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What's crazier are some of the comments being written in support of the proposed rule changes - just about all of which come from people with an entitlement mentality, demanding that medical oxygen be made free of charge to them.

Whatever happened to personal responsibility?!? Why is it people are so willing to make their problems someone ELSE'S burden?  banghead 



"In this present crisis, government is not the solution to our problem - government IS the problem." - Ronald Reagan
User currently offlineZvezda From Lithuania, joined Aug 2004, 10511 posts, RR: 64
Reply 3, posted (8 years 10 months 2 weeks 2 days 1 hour ago) and read 1280 times:

This is a private matter between the carrier and the passenger. It is none of the government's business.

User currently offlineDtwclipper From , joined Dec 1969, posts, RR:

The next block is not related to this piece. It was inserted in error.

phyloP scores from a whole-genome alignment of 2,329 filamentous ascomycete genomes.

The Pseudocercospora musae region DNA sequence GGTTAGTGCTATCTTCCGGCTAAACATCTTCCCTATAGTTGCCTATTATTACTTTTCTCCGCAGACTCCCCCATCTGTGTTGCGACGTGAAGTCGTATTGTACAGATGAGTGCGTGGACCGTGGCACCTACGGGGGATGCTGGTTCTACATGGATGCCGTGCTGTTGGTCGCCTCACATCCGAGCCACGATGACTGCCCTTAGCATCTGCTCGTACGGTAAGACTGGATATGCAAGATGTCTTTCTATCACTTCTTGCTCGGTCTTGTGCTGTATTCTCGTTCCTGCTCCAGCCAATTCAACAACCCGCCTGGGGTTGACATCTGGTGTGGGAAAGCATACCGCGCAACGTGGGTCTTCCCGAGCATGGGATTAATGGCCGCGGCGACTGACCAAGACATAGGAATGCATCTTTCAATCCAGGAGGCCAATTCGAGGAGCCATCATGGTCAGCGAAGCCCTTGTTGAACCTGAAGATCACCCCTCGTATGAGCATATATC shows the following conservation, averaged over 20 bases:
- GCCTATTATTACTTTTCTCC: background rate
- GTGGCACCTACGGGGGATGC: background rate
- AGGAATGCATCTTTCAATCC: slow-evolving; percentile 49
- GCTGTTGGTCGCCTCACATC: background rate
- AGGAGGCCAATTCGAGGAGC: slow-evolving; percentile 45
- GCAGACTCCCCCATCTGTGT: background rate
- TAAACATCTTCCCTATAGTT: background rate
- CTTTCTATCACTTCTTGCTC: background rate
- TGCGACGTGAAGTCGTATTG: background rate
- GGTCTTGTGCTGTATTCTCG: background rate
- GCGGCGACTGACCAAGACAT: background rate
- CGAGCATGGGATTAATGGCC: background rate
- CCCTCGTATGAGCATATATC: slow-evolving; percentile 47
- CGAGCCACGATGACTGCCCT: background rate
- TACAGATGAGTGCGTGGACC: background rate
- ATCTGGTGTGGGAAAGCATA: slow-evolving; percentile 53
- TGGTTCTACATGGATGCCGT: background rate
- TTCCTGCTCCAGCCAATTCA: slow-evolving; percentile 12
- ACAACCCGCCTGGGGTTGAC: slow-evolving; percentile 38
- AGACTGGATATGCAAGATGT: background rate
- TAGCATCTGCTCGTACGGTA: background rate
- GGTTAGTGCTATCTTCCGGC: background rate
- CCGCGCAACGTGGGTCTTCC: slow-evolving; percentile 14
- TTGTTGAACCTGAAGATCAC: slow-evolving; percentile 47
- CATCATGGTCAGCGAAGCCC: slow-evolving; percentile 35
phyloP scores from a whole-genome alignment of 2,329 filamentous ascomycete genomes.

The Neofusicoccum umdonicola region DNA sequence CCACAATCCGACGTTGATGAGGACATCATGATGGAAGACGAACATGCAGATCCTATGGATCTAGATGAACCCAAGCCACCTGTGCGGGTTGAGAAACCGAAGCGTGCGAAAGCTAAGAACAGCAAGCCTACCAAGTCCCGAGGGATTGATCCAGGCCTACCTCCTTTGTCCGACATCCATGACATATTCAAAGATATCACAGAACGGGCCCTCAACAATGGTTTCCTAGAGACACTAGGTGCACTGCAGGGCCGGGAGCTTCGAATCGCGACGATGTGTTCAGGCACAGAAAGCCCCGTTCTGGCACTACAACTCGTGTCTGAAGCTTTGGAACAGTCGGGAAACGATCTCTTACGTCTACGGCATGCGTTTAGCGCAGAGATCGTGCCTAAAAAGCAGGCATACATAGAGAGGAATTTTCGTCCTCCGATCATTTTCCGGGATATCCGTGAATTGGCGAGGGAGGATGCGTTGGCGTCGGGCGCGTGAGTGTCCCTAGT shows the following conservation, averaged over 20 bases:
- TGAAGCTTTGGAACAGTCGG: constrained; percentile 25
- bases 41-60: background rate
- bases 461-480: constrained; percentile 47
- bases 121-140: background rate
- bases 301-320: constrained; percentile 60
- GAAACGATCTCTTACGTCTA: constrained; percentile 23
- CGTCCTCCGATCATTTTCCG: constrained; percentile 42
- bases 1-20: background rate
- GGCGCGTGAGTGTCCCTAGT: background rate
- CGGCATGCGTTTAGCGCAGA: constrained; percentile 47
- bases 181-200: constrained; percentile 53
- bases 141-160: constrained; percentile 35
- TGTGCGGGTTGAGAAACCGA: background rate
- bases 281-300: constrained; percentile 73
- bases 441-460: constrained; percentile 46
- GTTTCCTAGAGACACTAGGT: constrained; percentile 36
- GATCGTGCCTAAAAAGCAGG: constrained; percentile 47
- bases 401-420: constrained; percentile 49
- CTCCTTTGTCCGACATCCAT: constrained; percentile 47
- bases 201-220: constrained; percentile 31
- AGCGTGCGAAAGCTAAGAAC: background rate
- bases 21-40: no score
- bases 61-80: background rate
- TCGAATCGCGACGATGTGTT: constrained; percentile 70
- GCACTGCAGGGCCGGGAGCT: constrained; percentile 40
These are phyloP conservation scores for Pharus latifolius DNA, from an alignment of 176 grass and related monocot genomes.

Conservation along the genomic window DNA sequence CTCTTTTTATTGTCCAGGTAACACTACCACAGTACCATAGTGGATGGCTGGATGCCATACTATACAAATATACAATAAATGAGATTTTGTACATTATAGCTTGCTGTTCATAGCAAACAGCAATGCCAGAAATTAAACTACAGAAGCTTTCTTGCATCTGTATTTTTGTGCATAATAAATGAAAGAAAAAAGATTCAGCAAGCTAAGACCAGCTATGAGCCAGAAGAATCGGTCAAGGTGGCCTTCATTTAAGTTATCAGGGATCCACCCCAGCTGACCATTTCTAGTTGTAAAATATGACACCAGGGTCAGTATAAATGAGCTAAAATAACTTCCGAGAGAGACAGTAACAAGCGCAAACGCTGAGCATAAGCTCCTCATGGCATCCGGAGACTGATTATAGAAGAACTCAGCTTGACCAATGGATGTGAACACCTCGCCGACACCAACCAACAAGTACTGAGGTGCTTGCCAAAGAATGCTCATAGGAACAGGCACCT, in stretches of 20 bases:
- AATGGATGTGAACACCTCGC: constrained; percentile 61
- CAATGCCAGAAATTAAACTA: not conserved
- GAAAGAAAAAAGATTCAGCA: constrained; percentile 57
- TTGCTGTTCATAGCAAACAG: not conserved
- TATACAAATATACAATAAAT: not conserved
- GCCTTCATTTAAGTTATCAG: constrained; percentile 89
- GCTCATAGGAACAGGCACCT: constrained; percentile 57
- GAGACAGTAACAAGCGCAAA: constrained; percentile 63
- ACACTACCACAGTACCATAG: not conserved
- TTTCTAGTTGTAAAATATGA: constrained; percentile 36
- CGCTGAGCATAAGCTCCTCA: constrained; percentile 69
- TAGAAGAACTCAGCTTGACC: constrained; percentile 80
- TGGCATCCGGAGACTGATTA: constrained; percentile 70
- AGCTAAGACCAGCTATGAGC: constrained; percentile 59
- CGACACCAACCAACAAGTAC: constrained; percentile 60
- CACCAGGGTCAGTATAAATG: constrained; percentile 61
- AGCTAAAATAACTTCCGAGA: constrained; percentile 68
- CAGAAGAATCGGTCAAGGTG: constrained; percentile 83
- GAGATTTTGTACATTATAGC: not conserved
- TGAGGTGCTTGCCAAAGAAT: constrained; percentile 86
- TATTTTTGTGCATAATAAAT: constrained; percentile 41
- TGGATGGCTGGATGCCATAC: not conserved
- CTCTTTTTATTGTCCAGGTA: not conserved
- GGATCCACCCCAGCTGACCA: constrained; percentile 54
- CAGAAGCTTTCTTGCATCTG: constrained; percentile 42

Reply 4, posted (8 years 10 months 2 weeks 2 days 1 hour ago) and read 1275 times:

When I took my mother to LAX two years ago on NW I think we paid about 200 USD extra on top of the F/C tickets.

I really don't have a problem paying for this, and don't think the airlines should be forced to cover the cost of it. We chose to fly, and that's that!

Sorry, but what is next, patients who need IV fluids are to be supplied by the airlines?!!!


User currently offlineFI642 From Monaco, joined Mar 2005, 1079 posts, RR: 2
Reply 5, posted (8 years 10 months 2 weeks 2 days 1 hour ago) and read 1269 times:

..... not to mention it's considered Hazmat when it's time to send the used O2 bottle back.

Bad Bad Bad idea..... I can smell the abuse already. (not to mention the law suits from folks expiring in flight that never should be flying)

Big Brother watching out for us again...........



737MAX, Cool Planes for the Worlds Coolest Airline.
User currently offlineEA CO AS From United States of America, joined Nov 2001, 13511 posts, RR: 62
Reply 6, posted (8 years 10 months 2 weeks 2 days 1 hour ago) and read 1256 times:
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Quoting FI642 (Reply 5):